Canada’s management of 1.3 trillion litres of contaminated water in tar sands/oil sands tailings ponds may soon be subject to international scrutiny, after a NAFTA watchdog “concluded there were serious questions about how the federal government enforces the Fisheries Act in relation to the giant ponds,” The Canadian Press reports.
“Canada’s response  does not provide sufficient information about why Canada did not undertake enforcement actions,” concluded the Montreal-based Commission on Environmental Cooperation. The commission was responding to a 2017 complaint by the Natural Resources Defense Council, Environmental Defence Canada, and a member of the K’ahsho Got’ine Dene First Nation. Its report will trigger a vote by the three NAFTA countries on whether the commission should investigate the issue.
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The 2017 complaint asserted  “that no company has ever been prosecuted for allowing pond water to leak into and contaminate the Athabasca River,” CP states. “A 2014 Environment Canada study backed suspicions that leaks were occurring when it ‘fingerprinted’ toxins found in groundwater and matched them to chemicals in the tailings.” While the report “didn’t quantify how much was leaking,” the news agency adds, “previous studies estimated it at 6.5 million litres a day.”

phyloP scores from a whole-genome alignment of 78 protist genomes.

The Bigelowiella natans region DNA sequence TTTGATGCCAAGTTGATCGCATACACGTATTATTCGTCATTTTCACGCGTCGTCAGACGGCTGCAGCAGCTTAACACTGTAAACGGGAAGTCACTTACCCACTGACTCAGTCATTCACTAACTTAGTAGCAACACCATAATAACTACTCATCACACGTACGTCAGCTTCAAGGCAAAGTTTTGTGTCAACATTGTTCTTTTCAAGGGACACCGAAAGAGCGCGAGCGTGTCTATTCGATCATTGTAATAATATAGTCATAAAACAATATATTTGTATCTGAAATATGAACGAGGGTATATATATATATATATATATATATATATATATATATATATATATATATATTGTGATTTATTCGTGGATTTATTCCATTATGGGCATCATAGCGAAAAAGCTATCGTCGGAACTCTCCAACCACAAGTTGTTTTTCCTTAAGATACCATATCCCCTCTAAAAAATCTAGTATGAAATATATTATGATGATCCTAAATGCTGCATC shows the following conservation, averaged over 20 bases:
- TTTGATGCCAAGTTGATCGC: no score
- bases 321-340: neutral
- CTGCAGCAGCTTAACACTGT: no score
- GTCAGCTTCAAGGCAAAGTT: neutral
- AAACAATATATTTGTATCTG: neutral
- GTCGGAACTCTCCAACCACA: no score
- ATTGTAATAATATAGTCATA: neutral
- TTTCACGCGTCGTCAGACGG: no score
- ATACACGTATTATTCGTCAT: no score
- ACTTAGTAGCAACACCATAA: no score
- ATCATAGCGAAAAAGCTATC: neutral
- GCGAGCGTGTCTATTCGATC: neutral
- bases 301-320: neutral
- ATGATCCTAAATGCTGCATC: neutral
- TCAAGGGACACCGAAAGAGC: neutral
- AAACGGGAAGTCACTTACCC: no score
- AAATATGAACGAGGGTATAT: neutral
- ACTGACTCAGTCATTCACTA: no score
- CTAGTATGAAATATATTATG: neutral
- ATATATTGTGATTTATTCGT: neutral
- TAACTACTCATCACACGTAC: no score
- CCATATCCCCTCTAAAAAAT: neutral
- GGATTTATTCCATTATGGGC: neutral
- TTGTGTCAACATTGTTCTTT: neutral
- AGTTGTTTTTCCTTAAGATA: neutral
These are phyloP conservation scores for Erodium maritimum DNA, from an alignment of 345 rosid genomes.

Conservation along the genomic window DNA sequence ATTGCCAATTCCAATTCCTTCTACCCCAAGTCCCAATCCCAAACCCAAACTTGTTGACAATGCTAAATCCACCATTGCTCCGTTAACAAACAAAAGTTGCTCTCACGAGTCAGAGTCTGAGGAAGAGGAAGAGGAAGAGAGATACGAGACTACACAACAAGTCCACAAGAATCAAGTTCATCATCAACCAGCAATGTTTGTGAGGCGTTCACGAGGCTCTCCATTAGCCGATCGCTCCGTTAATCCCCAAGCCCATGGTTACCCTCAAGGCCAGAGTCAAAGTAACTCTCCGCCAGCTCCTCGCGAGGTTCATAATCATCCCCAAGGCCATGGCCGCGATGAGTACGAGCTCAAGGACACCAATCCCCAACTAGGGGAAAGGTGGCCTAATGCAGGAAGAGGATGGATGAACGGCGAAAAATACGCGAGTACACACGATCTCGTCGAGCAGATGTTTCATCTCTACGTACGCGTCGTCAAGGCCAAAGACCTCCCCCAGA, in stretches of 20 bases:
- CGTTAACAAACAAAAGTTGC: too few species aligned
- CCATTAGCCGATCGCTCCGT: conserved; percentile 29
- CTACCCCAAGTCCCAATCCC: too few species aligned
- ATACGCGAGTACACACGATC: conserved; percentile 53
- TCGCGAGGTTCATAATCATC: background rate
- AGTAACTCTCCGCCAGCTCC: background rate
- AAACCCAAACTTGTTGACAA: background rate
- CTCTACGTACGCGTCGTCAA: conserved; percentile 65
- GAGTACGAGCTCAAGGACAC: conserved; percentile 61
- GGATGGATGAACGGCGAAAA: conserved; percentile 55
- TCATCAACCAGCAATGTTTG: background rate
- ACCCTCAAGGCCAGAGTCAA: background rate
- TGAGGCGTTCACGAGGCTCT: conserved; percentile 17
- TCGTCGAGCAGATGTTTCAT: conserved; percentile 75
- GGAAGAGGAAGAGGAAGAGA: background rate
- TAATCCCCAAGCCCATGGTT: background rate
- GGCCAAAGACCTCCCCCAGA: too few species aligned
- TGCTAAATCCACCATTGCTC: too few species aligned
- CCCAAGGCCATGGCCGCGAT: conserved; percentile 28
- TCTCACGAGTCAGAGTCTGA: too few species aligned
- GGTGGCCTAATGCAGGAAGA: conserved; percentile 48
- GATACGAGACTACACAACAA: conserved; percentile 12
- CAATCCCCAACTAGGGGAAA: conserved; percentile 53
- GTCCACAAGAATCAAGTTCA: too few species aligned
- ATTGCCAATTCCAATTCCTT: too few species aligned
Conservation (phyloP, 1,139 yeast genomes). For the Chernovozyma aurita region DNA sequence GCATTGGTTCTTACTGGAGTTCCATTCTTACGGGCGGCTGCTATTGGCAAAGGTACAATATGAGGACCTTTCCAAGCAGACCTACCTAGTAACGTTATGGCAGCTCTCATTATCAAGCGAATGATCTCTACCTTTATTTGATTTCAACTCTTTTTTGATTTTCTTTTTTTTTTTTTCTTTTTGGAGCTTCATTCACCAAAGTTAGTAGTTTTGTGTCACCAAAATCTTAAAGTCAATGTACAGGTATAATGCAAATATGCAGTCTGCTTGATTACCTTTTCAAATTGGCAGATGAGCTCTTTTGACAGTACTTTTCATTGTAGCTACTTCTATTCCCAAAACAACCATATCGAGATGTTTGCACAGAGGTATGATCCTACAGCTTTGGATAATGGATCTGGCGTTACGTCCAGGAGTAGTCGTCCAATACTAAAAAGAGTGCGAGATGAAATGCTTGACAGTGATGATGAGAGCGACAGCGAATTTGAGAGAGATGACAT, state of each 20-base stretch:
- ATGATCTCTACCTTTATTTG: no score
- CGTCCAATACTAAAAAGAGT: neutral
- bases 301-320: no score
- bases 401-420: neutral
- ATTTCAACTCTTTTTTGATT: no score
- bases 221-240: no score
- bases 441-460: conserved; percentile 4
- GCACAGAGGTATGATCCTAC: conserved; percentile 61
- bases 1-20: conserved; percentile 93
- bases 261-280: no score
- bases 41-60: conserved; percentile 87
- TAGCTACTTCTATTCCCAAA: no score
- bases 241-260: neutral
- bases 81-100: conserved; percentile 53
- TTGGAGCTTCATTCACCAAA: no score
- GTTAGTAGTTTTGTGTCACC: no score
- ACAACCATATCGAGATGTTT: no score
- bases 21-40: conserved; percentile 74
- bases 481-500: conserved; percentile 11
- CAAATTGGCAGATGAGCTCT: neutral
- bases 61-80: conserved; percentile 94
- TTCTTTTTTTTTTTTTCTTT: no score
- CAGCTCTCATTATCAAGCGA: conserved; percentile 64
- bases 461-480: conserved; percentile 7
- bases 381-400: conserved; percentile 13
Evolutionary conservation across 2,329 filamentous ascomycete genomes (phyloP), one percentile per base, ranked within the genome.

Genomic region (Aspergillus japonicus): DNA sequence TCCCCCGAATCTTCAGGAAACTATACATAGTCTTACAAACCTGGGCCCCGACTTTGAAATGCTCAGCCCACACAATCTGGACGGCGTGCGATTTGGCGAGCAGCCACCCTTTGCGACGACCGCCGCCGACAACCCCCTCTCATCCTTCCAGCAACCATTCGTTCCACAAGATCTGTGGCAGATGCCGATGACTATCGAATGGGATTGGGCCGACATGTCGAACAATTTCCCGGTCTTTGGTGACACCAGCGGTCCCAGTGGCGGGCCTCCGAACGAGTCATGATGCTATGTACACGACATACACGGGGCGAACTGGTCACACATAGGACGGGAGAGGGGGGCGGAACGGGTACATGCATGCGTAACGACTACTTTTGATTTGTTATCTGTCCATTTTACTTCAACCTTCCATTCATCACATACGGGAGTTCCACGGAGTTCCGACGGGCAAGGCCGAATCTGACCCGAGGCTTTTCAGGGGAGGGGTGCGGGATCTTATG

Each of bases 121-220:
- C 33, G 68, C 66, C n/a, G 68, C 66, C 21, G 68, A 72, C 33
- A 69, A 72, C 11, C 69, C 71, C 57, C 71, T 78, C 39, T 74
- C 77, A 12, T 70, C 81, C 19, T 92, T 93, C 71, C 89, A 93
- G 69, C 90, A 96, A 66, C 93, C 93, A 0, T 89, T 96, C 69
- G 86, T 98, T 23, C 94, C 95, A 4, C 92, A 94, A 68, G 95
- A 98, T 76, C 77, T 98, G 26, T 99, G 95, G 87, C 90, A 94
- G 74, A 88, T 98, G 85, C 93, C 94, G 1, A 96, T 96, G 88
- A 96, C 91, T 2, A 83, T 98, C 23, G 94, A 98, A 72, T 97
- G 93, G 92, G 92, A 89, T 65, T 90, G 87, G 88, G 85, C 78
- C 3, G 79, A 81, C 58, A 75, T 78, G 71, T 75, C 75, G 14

The Canadian government is telling the commission the “fingerprint” study was inconclusive. “In 2014, following five years of effort to inspect tailings ponds with no reasonable grounds to support violations of the act, (Environment Canada) redirected its proactive enforcement efforts toward other regional and national issues,” one federal report stated.
But “it is hard to understand why the Canadian government decided to pull environmental inspectors from the tar sands region in 2014, after those inspectors found toxic chemicals from tailings ponds that exceeded government guidelines,” Environmental Defence said in a release. The ruling “showed clear disregard for the impacts that tailings ponds have on human and environmental health,” after “government scientists determined that those toxins were likely leaking into the Athabasca River.”
While the NAFTA process calls for the three countries to vote within 60 days, CP says the deadline has been missed in past cases. And Environmental Defence National Program Manager Dale Marshall acknowledged the consequences for Canada would be limited if the country were eventually found to have failed to enforce its own regulations.
“There’s not a lot repercussions, other than public shaming,” he told CP.